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Ed_S

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Everything posted by Ed_S

  1. Quite - can’t comment on PMT, but I’ve had a couple of recent interactions with other shops where I’ve asked them to match a price because I’d rather buy from and support them, and they’ve politely refused - basically said that I wouldn’t be doing them any favours buying at that price and they’d rather I go and buy from the other shop because in doing so I clear another cheap one off the market leaving their expensive-but-in-stock one looking more attractive.
  2. As much as I quite liked it, I eventually decided that for me the ABM600 wasn’t as good as the ABM1000 and wasn’t different enough to the original model RM800 either, so I moved it on. I’d describe the ABM600 (and indeed the RM800) as a really solid and loud amp, but when asked about the ABM1000 I tend to start using pseudo-made-up abstract terms and soon realise I’m actually describing how it feels to play rather than how it sounds. 🙂
  3. I don’t mind the look actually - like an HA series Hartke but with big knobs nicked from an Orange and the general Markbass paint-job applied. As long as there are rack ears for it (there appear to be holes in the right places to attach them) then I could see myself quite fancying one. My biggest issue with it is that it’s a signature model, and whilst I know who Stu Hamm is, I’ve only got passing interest in the artists he’s most associated with. Oh, and our lead guitarist is called Stu. Maybe a bit of ‘tricians tape over that bit of lettering 🙂
  4. Heh, aye, there's a few of us knocking about! Don't tell too many outsiders of the selling power of the RTM carpet - we can't have the competition finding out and all getting themselves a photogenic contract cord too 😉
  5. Best purchase of the year for me is an Ibanez GSR200B that was in the ex-demo clearance at my local. It's a very light 2.8kg, the fretwork is perfect and the board coloured up nicely with a bit of oil, the hardware that I expected to have to upgrade is all absolutely solid and the pickups and preamp that I expected to have to change sound so good I'm currently using it completely stock (with the exception of new strings) to record our next EP; my signal chain is pretty much just a Radial JDI straight into Pro Tools. Absolutely brilliant little bass for very little money! Picture: Rich Tone Music - hopefully they don't mind me using their picture since I bought the bass! Worst is probably an EBS MicroBass II that maybe I've just not learned to get the best out of, but is currently just sounding a bit underwhelming. I'm sure there must be a reason people speak so highly of them...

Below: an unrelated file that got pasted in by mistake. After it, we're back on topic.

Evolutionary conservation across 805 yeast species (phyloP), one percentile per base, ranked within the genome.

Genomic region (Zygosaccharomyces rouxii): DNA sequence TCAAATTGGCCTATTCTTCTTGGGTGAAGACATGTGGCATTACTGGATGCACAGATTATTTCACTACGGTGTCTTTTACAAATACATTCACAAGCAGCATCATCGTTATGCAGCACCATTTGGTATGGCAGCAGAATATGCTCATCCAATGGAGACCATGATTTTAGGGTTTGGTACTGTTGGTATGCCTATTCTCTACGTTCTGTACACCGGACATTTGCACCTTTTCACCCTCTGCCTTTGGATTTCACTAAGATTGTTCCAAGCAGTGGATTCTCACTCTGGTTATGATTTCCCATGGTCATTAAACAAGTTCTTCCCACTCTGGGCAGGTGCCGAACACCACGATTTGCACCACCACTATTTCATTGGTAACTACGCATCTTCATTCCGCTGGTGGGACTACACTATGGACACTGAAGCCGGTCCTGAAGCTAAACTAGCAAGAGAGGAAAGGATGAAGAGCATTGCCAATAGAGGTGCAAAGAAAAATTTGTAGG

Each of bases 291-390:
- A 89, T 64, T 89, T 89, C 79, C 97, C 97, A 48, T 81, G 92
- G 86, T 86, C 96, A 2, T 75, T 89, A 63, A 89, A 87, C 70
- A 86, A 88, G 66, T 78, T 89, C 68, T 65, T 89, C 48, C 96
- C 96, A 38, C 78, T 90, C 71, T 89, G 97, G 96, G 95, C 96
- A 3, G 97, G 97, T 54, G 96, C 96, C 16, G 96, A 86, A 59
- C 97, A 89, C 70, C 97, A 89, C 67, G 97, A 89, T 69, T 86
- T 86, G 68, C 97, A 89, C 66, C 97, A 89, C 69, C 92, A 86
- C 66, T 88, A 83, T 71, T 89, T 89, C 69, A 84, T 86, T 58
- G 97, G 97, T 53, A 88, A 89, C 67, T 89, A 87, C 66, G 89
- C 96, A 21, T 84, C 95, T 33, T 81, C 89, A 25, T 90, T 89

6. Oh, I’m sure that for many people it helps no end to know the note positions by name. I’ve always been fine knowing where to find the sound that I want next in relation the the sound I’m producing now 🙂 that way it doesn’t matter how many strings (as long as the neck fits in my hand) or what the tuning is (as long as the intervals between string are ‘normal’) - I’m just as clueless but still perfectly happy!! Maybe that’s it - I went to 5s very soon after starting to play and stuck with them exclusively for years before reintroducing 4s into the mix, so I guess I approached it differently to many. I suppose all I’m really saying is that it’s perfectly possible to play by ear without getting tangled up on different numbers of strings and not worry about the note names. I could go and learn them and it’d possibly help me talk about music but I genuinely don’t think it’d help me play music. Whatever works 🙂
  7. Bit of a sweeping statement. Can you know them by ear or do you have to know the note you’re playing?
  8. I own both and generally don’t find it a problem to switch between them, but I do approach them differently and don’t play both in the same performance or even band. For example, I instinctively play across the width of a 5 as soon as I’m holding one (I can’t just treat the extra string as a thumb rest, ignore it and play as I would on a 4 - I’ll end up altering my playing and maybe even the line itself to use what I’ve got) so I guess that kinda means that for me, the fabled “thing I can’t do on a 5 that I can do on a 4” is instinctively play like I’m holding a 4, and that’s actually something I actively enjoy doing. Just to be awkward, I don’t have a clue which notes I’m playing - I go by ear and relative position on the board. Granted that means that nonstandard/drop-x tuning just doesn’t compute, but does mean that any variant of standard tuning intervals across any number of strings is fine; all I need to do is find the first note and be able to hear myself 🙂
  9. I only tried one briefly on my lunch hour, but tonally I really didn’t like it as much as the Drop - it sounded much more ‘artificial’ to me. The biggest problem, though, was that I couldn’t seem to actually get the three half-steps down that I needed out of it. That may be because I’m hard of music theory and/or was using it wrong (very real possibility as I didn’t read the manual and I only play by ear!) but I’m told that what I needed was a minor 3rd, and it didn’t appear to have that option on the dial.